You need to decide on the current limiting devices used.  Thermistors are a good option, but using the arrangement described for P39 (3 x 150Ω, 5W resistors in parallel, 50Ω) is a tried and proven technique.  For this project, I'd be more comfortable using 3 x 10Ω thermistors in series (30Ω total) for 230V systems, with two in series for 120V.  Either option will limit the worst-case current to under 10A at power-on.

The mounting for the resistors/ thermistors (and the MOV if used) is critical.  They have the full mains voltage on the leads, and must be securely mounted so they cannot fall from their mounting should they overheat (and melt the solder) for any reason.  Use fibreglass tubing over the connections if possible.  A separate enclosure or a cover is recommended, which must provide ventilation and keep stray fingers away from live connections.  I ran some tests on a 1kVA transformer using 3 x 10Ω 10W resistors in series (which I have set up in a high-power load box), and even after repeated operation they refused to get above 'slightly warm'.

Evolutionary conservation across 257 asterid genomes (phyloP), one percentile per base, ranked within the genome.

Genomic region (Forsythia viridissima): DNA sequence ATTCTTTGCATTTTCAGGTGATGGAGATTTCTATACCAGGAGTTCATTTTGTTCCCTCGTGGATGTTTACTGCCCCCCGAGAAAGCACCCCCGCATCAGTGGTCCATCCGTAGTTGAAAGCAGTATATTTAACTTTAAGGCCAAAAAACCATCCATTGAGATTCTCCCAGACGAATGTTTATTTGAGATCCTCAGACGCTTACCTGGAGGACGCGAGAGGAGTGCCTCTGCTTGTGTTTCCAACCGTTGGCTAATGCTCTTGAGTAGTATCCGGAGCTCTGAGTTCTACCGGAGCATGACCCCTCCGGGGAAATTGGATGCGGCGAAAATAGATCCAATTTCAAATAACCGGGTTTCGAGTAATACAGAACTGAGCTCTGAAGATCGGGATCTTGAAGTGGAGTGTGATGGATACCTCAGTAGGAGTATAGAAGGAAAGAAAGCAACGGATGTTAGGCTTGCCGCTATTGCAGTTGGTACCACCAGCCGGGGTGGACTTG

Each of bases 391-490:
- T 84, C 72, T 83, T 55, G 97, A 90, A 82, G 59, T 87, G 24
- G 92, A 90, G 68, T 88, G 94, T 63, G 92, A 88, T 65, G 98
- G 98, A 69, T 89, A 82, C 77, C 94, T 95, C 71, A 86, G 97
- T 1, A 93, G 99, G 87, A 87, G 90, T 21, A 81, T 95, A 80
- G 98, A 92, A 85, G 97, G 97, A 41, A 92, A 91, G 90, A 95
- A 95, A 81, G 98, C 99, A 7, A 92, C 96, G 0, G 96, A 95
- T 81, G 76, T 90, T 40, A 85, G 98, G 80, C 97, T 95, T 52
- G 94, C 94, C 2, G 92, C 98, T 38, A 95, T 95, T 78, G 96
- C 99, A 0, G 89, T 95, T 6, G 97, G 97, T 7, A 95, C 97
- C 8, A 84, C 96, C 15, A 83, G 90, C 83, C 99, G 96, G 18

Power Supply Options

If you use a 'conventional' power supply (mains transformer based) or a small SMPS, I suggest using a 12V supply.  These are easier to make with off-the-shelf parts, and you use a 12V relay.  You need a relay that can switch at least 8A, preferably 10A (this should be increased to 20A for high-power with 120V mains).  Most equipment won't draw anywhere near that much current, but it's always wise to use a relay that's capable of more current than you require.  This minimises contact erosion.